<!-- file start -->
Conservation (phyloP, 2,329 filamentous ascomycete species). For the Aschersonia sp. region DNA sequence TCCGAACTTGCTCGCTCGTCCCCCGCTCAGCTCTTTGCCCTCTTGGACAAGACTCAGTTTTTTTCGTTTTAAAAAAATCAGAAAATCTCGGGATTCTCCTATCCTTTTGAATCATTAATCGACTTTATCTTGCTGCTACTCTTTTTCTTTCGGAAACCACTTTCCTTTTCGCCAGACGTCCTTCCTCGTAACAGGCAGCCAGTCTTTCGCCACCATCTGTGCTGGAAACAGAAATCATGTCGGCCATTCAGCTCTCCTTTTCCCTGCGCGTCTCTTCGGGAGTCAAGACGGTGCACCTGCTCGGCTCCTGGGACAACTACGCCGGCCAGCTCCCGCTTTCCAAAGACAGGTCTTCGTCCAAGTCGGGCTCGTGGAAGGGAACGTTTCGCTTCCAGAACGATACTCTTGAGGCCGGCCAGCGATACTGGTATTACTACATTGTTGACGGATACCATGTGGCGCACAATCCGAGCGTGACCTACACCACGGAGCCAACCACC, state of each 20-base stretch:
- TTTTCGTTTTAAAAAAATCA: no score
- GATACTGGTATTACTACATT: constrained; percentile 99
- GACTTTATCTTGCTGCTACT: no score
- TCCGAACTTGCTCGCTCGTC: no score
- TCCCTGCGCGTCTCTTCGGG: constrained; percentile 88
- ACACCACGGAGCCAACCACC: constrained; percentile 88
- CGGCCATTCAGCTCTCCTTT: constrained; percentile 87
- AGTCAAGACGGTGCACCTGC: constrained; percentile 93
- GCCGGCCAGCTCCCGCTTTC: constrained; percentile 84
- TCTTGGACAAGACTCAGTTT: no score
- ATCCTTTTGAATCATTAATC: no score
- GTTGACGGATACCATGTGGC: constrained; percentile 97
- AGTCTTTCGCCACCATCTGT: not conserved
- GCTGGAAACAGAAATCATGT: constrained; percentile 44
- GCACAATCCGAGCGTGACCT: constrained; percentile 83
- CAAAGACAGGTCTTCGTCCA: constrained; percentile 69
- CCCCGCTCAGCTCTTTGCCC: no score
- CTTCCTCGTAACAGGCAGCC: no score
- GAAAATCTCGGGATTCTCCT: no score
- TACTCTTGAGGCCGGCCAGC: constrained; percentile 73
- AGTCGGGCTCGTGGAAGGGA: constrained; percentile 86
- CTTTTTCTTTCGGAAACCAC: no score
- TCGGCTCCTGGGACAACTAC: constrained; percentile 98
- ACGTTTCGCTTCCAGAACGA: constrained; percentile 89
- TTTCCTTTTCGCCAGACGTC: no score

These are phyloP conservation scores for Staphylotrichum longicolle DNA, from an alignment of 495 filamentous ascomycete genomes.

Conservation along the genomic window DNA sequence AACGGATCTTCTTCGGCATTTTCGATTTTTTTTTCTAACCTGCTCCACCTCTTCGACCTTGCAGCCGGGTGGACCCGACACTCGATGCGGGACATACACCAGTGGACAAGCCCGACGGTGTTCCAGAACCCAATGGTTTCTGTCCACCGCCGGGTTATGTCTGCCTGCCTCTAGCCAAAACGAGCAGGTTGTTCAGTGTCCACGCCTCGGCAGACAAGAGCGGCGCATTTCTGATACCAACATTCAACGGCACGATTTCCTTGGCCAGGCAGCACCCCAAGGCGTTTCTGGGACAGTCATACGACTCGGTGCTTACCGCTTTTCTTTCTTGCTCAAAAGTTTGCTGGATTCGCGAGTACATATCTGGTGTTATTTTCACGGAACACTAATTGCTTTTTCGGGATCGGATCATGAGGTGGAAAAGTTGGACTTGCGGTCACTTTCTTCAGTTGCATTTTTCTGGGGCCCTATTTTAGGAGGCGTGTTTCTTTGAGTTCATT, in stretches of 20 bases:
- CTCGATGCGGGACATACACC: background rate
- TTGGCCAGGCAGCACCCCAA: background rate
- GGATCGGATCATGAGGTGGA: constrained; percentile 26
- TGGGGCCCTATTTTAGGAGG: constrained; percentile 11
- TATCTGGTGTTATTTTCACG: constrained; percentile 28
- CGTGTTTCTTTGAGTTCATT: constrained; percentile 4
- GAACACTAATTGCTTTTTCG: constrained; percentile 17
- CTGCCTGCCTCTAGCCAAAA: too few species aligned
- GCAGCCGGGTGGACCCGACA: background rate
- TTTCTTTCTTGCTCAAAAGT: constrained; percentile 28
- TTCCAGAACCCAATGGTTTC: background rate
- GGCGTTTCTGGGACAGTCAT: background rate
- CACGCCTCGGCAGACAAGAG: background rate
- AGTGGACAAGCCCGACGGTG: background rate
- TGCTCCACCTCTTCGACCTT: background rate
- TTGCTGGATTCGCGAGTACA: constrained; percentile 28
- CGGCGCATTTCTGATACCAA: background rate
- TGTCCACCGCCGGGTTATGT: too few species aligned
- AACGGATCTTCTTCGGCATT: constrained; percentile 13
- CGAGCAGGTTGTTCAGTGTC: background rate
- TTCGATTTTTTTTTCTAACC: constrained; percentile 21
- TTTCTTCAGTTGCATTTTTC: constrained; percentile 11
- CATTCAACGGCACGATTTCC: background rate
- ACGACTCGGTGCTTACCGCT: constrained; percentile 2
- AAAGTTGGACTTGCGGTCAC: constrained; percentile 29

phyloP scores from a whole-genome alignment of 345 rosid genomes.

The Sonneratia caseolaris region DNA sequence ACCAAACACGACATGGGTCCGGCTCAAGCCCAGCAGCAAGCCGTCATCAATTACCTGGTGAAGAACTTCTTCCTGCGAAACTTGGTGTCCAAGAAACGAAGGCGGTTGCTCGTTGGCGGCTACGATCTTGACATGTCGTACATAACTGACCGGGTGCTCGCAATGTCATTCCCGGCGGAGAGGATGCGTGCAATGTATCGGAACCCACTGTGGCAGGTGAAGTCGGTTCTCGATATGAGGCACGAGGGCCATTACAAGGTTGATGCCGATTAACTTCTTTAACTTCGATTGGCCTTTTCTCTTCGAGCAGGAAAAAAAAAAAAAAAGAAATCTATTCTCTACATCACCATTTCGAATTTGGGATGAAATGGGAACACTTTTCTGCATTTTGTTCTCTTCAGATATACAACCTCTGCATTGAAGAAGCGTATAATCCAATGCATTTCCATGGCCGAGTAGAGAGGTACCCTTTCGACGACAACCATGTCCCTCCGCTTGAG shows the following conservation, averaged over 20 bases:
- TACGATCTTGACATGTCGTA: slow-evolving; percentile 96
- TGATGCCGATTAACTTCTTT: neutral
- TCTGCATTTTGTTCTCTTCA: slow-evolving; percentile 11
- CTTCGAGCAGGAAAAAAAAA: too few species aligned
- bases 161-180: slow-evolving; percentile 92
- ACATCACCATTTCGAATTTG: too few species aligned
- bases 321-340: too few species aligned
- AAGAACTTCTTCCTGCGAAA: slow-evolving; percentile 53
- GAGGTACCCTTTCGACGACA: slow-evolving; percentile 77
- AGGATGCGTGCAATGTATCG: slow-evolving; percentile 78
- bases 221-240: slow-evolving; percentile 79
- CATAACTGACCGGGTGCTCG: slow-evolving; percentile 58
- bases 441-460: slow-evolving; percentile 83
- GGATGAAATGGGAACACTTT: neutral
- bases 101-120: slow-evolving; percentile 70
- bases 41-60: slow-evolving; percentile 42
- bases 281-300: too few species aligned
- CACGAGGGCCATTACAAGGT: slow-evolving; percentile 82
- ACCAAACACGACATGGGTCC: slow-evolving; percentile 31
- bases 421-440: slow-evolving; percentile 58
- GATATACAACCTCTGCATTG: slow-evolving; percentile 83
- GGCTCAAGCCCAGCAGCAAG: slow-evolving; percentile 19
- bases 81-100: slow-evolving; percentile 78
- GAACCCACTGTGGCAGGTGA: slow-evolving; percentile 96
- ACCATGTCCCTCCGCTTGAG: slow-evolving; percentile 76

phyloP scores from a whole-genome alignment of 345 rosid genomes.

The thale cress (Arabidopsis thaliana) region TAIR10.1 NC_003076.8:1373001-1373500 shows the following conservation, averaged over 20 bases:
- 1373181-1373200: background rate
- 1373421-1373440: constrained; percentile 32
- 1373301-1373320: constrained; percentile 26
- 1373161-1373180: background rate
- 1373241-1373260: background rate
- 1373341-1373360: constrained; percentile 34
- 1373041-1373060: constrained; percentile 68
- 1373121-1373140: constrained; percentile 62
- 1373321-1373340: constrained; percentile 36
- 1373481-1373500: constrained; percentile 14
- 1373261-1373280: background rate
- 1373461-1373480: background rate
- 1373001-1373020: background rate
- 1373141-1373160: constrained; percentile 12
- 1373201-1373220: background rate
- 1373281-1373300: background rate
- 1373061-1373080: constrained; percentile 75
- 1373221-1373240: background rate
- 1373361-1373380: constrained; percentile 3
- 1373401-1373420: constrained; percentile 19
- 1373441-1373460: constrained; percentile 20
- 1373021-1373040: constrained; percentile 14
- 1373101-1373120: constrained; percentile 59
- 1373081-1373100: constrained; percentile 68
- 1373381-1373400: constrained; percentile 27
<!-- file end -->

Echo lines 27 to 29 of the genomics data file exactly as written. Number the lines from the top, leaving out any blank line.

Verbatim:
These are phyloP conservation scores for Staphylotrichum longicolle DNA, from an alignment of 495 filamentous ascomycete genomes.

Conservation along the genomic window DNA sequence AACGGATCTTCTTCGGCATTTTCGATTTTTTTTTCTAACCTGCTCCACCTCTTCGACCTTGCAGCCGGGTGGACCCGACACTCGATGCGGGACATACACCAGTGGACAAGCCCGACGGTGTTCCAGAACCCAATGGTTTCTGTCCACCGCCGGGTTATGTCTGCCTGCCTCTAGCCAAAACGAGCAGGTTGTTCAGTGTCCACGCCTCGGCAGACAAGAGCGGCGCATTTCTGATACCAACATTCAACGGCACGATTTCCTTGGCCAGGCAGCACCCCAAGGCGTTTCTGGGACAGTCATACGACTCGGTGCTTACCGCTTTTCTTTCTTGCTCAAAAGTTTGCTGGATTCGCGAGTACATATCTGGTGTTATTTTCACGGAACACTAATTGCTTTTTCGGGATCGGATCATGAGGTGGAAAAGTTGGACTTGCGGTCACTTTCTTCAGTTGCATTTTTCTGGGGCCCTATTTTAGGAGGCGTGTTTCTTTGAGTTCATT, in stretches of 20 bases:
- CTCGATGCGGGACATACACC: background rate